We strive to be a great place to work and a great place to be cared for. We continue to work towards becoming a truly inclusive employer and health care service provider; creating an environment and culture that celebrates inclusion and diversity, dignity and respect, which values, nurtures, and harnesses difference for the benefit of our patients and their families and carers, our colleagues, and the communities we serve across Morecambe Bay.
Our ambition as an employer and a health care service provider is to be inclusive by default which means that everything we do, such as when we design services or review and develop policies, we do this with a co-design mindset, to ensure that it works for everybody on an equitable basis.
Our latest five-year inclusion and diversity strategy 'Positive Difference' has been developed with our colleague inclusion networks and was approved by the Trust Board in November 2021.
All colleagues are encouraged to actively participate in making a positive difference for each other, our patients, and citizens across Morecambe Bay. Our executive Directors also sponsor our colleague inclusion networks. Our leadership team for inclusion and diversity take responsibility for steering our action plans across both workforce and service inclusion.
Director of People & Organisational Development - David Wilkinson
Deputy Chief Nurse - Lynne Wyre
Strategic Lead for Inclusion and Engagement - Jessica Payne
Transformation Lead for Race Equality - Hannah Chandisingh
Understanding the experiences of our employees is important so that we can see where we need to make improvements, and make sure we provide a supportive and inclusive working environment for everyone.
We have created a local workforce sexual orientation standard to help us understand the differences in experiences of our colleagues based on their sexual orientation.
It is the law that organisations with more than 250 employees report on their gender pay gap.
The Equality Impact Assessment process encourages all of our colleagues to recognise that people are different, and to look at what we do from different perspectives. The guidance sets out a process to help understand the impact that our decisions might have on different people and to improve them where we can. See our equality impact assessment guidance here.
Our staff networks are run by staff, for staff. Each of our networks brings together people from different professions and departments who have a common interest in developing and improving equality in our Trust.
The national Personal, Fair, Diverse (PFD) campaign has around 5000 champions across the NHS. Being a PFD Champion means that you are passionate about making sure that the NHS provides personal, fair and diverse services and support for both staff and patients.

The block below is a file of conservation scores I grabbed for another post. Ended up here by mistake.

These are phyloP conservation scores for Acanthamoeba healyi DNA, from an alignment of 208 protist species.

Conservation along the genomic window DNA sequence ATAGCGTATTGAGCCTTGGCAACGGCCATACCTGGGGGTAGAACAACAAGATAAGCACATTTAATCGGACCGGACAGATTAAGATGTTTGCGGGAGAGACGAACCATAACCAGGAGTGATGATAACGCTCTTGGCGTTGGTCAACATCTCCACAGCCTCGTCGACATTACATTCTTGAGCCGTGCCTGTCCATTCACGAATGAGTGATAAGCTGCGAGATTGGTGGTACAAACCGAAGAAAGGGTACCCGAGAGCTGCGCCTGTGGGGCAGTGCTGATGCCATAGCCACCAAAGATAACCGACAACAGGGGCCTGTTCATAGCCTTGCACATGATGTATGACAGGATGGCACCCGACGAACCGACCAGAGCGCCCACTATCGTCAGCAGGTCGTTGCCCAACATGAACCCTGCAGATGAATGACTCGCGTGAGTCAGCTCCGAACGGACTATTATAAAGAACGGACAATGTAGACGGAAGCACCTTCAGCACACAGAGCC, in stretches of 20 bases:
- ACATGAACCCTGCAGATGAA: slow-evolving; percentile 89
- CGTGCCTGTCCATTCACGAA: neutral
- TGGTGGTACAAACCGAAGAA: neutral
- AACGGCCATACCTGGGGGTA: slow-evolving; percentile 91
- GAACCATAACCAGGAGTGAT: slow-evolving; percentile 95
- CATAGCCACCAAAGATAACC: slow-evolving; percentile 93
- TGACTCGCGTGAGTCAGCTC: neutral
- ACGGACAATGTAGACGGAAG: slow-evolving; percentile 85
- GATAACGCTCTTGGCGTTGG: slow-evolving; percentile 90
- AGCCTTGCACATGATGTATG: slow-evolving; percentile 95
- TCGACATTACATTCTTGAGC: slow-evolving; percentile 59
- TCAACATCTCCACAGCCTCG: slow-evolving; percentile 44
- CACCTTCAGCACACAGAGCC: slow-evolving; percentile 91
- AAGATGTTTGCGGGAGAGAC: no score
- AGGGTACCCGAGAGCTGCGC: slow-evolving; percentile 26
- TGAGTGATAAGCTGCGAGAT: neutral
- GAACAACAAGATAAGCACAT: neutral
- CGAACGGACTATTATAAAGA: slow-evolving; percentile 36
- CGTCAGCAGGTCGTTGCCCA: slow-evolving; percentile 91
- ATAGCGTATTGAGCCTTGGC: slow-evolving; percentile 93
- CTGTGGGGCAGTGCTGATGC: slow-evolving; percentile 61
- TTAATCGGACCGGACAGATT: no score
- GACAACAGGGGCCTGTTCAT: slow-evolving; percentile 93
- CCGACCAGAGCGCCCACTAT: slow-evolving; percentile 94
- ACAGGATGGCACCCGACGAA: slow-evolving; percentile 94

At UHMBT we have around 100 Personal, Fair, Diverse Champions that help to support other staff with things like raising concerns, showing how we can all be more inclusive, and being a voice for others who might find it difficult to be heard.
Karl Hinchliffe, Personal, Fair, Diverse Lead
Our BAME staff network aims to create a supportive working environment for BAME colleagues, and encourage all staff to understand the needs of the BAME community.
Lakshmi Patil, BAME Network Chair
Hannah Chandisingh, Communications Lead
Our disability staff network is open to all UHMBT employees, volunteers and students with a disability, and colleagues who want to help support people with a disability. The network aims to make sure that our Trust is a safe and inclusive environment for people with different disabilities, and to encourage all staff to understand the needs of different individuals.
Improvements that have been made because of the disability staff network include hand rails being fitted at the main entrance of Westmorland General Hospital and at the Royal Lancaster Infirmary Education Centre.
The LGBT staff network aims to maintain a supportive environment for lesbian, gay, bisexual and transgender colleagues, and make sure that all staff understand the needs of LGBT individuals.
The group also make sure that policies and decisions made across the Trust consider the LGBT community, and provide confidential support and advice to all staff, not just those who may identify as LGBT.
Having signed the Armed Forces Covenant, achieving the Employers Recognition Scheme Silver award and being a Step into Health advocate, the network provides support to the Armed Forces community. Working with colleagues and service users to ensure we understand the needs of everyone to help provide the right support and advice as well as participating in national and local events such as Armed Forces day and Remembrance Day parades.
Respect Champions are volunteers who carry out their respect champion role alongside their contracted post. Coming from all disciplines and sites within the Trust their primary role is to provide confidential support for colleagues who feel they are victims of bullying, harassment or incivility. A listening ear when it is needed with signposting advice of who to contact when necessary helping to get the right outcome for all concerned.
Working to create a supportive working environment and improve the experiences for colleagues and patients in terms of Gender Equality, the network encourages all colleagues within the Trust to understand the needs and experiences of individuals while promoting general equality of opportunity.
Network for Inclusive Healthcare
We are committed to improving access to our services by making them more accessible, safer and reliable for everyone.
The Access to Equality group was created to address unfair discrimination experienced by members of protected characteristic groups.
Things like disabled parking spaces, wheelchair access, hearing loops and accessible toilets all help to make access to our services equal for everyone.
Barry Rigg, Head of Patient Experience